Block Diagram of Superheterodyne Receiver Radio

- radio block diagram for a complete superheterodyne receiver showing the functions of the individual blocks and the complete radio receiver.

Having looked at the concepts behind the superheterodyne receiver it is helpful to look at a block diagram of a basic superhet. The superheterodyne block diagram is relatively straightforward and builds on the basic functional block used to convert the incoming frequency down to a fixed intermediate frequency stage.

While there may be some simplified versions for a superheterodyne block diagram, each receiver will be different as a result of the differing requirements for each receiver. However the basic principles are the same, and many superheterodyne block diagrams are very similar.

Basic superheterodyne block diagram and functionality

The basic block diagram of a basic superhet receiver is shown below. This details the most basic form of the receiver and serves to illustrate the basic blocks and their function.

The various blocks that make up a basic superheterodyne radio receiver from the RF front end to the audio output
Block diagram of a basic superheterodyne radio receiver

The way in which the receiver works can be seen by following the signal as is passes through the receiver.

  • Front end amplifier and tuning block:   Signals enter the front end circuitry from the antenna. This circuit block performs two main functions:

    • Tuning:   Broadband tuning is applied to the RF stage. The purpose of this is to reject the signals on the image frequency and accept those on the wanted frequency. It must also be able to track the local oscillator so that as the receiver is tuned, so the RF tuning remains on the required frequency. Typically the selectivity provided at this stage is not high. Its main purpose is to reject signals on the image frequency which is at a frequency equal to twice that of the IF away from the wanted frequency. As the tuning within this block provides all the rejection for the image response, it must be at a sufficiently sharp to reduce the image to an acceptable level. However the RF tuning may also help in preventing strong off-channel signals from entering the receiver and overloading elements of the receiver, in particular the mixer or possibly even the RF amplifier.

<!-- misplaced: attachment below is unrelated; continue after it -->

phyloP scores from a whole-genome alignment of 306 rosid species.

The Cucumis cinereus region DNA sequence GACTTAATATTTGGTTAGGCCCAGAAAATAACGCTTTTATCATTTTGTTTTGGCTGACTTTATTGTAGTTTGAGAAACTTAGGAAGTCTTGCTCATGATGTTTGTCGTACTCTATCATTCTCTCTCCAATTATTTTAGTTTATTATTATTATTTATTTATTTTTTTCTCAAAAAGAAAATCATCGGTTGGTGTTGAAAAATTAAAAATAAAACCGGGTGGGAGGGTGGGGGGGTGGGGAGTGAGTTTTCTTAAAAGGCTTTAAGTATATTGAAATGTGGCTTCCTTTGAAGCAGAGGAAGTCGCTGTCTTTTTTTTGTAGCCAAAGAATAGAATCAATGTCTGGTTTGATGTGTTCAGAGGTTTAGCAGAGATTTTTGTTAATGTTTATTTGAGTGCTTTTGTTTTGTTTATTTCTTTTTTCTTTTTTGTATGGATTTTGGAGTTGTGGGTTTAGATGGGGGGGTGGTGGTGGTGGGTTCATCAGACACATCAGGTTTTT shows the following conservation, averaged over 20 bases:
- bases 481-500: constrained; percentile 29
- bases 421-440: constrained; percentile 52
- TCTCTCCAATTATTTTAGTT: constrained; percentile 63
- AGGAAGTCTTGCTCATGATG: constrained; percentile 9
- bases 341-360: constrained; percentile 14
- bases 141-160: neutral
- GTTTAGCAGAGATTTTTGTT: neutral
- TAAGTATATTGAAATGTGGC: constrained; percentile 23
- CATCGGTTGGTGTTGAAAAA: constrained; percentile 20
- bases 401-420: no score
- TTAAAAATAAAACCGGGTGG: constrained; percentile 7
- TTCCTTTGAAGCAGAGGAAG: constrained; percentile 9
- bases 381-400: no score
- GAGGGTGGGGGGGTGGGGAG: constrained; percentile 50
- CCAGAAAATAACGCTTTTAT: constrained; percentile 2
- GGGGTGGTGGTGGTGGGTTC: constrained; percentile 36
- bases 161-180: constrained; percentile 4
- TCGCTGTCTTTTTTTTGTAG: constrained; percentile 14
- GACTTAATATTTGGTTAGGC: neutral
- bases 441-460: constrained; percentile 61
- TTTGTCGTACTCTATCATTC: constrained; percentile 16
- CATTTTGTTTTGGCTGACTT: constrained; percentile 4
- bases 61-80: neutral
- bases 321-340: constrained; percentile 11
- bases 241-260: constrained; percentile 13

• Amplification:   In terms of amplification, the level is carefully chosen so that it does not overload the mixer when strong signals are present, but enables the signals to be amplified sufficiently to ensure a good signal to noise ratio is achieved. The amplifier must also be a low noise design. Any noise introduced in this block will be amplified later in the receiver.
  • Mixer / frequency translator block:   The tuned and amplified signal then enters one port of the mixer. The local oscillator signal enters the other port. The performance of the mixer is crucial to many elements of the overall receiver performance. It should eb as linear as possible. If not, then spurious signals will be generated and these may appear as 'phantom' received signals.
  • Local oscillator:   The local oscillator may consist of a variable frequency oscillator that can be tuned by altering the setting on a variable capacitor. Alternatively it may be a frequency synthesizer that will enable greater levels of stability and setting accuracy.
  • Intermediate frequency amplifier, IF block :   Once the signals leave the mixer they enter the IF stages. These stages contain most of the amplification in the receiver as well as the filtering that enables signals on one frequency to be separated from those on the next. Filters may consist simply of LC tuned transformers providing inter-stage coupling, or they may be much higher performance ceramic or even crystal filters, dependent upon what is required.